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An Attack on Aging

3 minute read
Christine Gorman

It sounds like something from the Twilight Zone or The X-Files. Working to unlock the secrets of life and death, the heroes in this tale develop a powerful enzyme with the potential to rejuvenate the human body’s aging tissues. But this is no sci-fi fantasy. It is an experiment sponsored by the National Institute on Aging and the Geron biotech company of Menlo Park, Calif., and a report on the research appeared in last week’s issue of the prestigious journal Science. Not surprisingly, when word of the study first hit Wall Street, Geron’s share price jumped 40%, to close at 14 3/8, and press bulletins heralded the newly discovered “fountain of youth.”

But don’t cancel your life-insurance policy just yet. While the new work suggests a way to prolong life, scientists are a long way from making it a reality–and it may be too risky to be useful. The study proves something that researchers already suspected: each of the 1 trillion cells in the human body contains its own biological clock, which tells the cell when to stop growing and start dying. It might be possible to stop that clock. But would it be prudent? Many biologists think the cell’s planned obsolescence is an all-important safeguard against the development of cancer.

Scientists have long theorized that a cell’s biological clock lies in its telomeres, little bits of DNA that coat the tips of the chromosomes and, much like the plastic cuffs on shoelaces, prevent the strands from unraveling. Every time a cell splits in two, the telomeres shorten, until finally, after about 40 to 90 divisions, they are reduced to stubs. Because any further divisions would fray the chromosomes, the cells settle into a twilight stage and eventually die. Only an enzyme called telomerase, first discovered in 1984, can repair the damaged telomeres. However, most human cells, with the exception of reproductive cells, stop making the compound during fetal development.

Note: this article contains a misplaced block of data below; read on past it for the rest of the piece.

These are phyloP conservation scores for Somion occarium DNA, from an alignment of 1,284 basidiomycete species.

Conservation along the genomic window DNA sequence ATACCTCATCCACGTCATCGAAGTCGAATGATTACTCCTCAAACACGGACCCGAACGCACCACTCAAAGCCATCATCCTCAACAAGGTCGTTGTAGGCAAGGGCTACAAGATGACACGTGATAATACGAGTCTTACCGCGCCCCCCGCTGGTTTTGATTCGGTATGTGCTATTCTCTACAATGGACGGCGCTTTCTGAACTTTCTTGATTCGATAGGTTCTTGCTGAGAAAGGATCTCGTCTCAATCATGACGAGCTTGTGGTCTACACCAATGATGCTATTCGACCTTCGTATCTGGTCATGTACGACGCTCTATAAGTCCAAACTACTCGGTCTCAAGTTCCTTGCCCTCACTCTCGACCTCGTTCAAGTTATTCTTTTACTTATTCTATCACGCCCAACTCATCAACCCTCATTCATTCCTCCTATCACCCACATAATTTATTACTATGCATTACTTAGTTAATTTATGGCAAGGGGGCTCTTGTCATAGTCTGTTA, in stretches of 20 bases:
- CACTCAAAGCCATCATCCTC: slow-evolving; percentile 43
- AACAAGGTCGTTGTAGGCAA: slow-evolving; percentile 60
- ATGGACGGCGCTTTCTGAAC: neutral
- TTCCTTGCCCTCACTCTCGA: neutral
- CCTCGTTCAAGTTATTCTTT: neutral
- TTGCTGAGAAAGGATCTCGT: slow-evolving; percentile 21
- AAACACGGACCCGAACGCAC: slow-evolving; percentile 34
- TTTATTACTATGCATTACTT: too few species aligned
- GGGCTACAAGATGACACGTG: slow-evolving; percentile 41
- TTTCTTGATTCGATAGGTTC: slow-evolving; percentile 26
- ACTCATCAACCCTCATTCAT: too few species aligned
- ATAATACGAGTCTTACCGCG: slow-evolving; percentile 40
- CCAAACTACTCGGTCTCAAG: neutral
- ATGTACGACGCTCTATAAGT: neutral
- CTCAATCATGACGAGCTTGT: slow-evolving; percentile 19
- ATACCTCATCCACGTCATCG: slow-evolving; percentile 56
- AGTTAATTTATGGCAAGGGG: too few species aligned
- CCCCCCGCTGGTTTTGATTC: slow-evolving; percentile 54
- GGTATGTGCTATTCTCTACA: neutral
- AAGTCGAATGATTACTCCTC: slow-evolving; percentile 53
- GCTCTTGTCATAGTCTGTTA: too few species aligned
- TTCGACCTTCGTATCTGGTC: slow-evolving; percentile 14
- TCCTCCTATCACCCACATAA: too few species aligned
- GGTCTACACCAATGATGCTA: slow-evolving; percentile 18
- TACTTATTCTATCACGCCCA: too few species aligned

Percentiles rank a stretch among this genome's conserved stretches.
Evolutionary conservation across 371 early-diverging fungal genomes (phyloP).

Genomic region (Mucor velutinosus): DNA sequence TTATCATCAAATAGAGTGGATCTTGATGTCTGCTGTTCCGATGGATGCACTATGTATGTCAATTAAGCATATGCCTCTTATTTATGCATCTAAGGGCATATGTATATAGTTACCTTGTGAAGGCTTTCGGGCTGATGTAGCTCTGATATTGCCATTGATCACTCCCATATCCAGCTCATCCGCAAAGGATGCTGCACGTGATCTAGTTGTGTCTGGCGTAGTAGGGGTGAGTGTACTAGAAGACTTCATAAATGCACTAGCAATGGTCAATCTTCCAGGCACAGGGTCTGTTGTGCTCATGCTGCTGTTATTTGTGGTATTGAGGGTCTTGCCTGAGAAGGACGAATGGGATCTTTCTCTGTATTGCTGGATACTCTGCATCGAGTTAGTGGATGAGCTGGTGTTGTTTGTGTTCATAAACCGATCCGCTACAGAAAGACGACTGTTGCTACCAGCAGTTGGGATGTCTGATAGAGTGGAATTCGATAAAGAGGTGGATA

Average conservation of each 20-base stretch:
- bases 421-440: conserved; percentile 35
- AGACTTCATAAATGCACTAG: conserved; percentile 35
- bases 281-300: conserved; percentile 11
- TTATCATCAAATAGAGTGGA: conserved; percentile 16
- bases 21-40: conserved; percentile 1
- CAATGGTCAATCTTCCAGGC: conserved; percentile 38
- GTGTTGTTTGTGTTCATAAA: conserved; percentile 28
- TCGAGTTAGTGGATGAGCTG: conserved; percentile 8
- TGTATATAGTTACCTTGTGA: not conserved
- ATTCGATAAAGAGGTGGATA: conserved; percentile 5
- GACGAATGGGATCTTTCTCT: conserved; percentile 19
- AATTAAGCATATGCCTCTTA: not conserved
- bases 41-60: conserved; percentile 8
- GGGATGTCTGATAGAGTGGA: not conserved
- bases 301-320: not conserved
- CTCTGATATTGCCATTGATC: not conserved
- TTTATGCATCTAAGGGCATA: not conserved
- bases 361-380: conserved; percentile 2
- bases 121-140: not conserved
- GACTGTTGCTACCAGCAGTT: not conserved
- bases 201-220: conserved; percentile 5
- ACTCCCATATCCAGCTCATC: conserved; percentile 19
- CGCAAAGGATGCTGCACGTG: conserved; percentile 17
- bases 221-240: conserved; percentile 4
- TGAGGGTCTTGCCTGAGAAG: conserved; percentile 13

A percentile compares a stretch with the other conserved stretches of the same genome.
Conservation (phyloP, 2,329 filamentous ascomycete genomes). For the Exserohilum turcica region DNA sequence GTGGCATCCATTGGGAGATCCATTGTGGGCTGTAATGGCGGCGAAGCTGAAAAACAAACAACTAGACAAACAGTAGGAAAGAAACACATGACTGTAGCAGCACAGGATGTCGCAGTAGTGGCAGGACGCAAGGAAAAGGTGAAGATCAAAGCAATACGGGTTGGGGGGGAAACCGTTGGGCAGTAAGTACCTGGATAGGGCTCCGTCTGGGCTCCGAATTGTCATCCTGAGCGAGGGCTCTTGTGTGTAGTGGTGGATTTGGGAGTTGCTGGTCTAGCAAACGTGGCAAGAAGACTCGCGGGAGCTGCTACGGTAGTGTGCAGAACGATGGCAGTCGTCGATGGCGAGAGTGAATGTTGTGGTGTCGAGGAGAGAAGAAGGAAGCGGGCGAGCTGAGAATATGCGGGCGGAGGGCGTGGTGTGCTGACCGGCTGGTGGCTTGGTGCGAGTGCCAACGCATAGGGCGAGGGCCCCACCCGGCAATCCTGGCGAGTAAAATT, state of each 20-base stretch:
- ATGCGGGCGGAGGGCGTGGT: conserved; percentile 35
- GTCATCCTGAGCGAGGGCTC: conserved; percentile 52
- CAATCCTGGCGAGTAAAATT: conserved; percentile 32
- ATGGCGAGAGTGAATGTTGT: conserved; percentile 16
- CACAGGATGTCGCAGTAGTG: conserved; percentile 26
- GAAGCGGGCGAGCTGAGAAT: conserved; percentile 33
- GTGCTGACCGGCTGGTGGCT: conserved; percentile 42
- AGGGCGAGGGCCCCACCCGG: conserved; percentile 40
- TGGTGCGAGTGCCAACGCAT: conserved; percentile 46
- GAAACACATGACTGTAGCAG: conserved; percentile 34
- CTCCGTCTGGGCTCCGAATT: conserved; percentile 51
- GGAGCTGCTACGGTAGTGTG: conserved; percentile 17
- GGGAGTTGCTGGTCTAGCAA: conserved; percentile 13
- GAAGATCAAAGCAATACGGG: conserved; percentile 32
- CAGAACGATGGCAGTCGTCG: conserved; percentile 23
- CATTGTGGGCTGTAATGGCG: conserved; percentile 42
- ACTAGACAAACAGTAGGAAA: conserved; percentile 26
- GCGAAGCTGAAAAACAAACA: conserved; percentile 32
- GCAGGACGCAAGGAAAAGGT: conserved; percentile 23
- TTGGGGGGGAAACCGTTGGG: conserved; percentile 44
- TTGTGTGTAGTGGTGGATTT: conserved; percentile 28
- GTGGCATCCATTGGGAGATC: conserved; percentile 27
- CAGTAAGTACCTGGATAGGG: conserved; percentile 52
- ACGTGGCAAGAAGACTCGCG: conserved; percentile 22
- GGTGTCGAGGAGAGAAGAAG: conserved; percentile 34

Fast-forward to last summer, when three different groups of researchers cloned a gene that makes it possible to reactivate telomerase in human-tissue samples. The race was on to see who could make cells live longer than they normally do. Researchers from Geron and the University of Texas Southwestern Medical Center at Dallas infected normal cells with a virus that had been genetically engineered to switch telomerase on. In every case the cells’ telomeres lengthened instead of shortening, while the cells stayed healthy and continued to divide. “When we submitted the paper, we were at 20 generations past the usual limit,” says Jerry Shay, a cell biologist at Southwestern. “Now we’re at 40, with no end in sight.”

There’s quite a difference, however, between getting a few cells to live longer and increasing even a single human life-span. Doctors are already familiar with cells that live indefinitely: they’re called cancer cells. Apparently one reason tumors expand aggressively is that their cells are full of telomerase. So, unless scientists carefully control cell division, activating human telomerase may not prolong life but just create cancers.

Even if the fountain-of-youth business doesn’t pan out, however, knowing how to activate telomerase may help Geron discover how to deactivate the compound in cancer cells. That could lead to an effective anticancer drug. It wouldn’t be the key to eternal life, but it might be a valuable weapon against one of life’s worst scourges.

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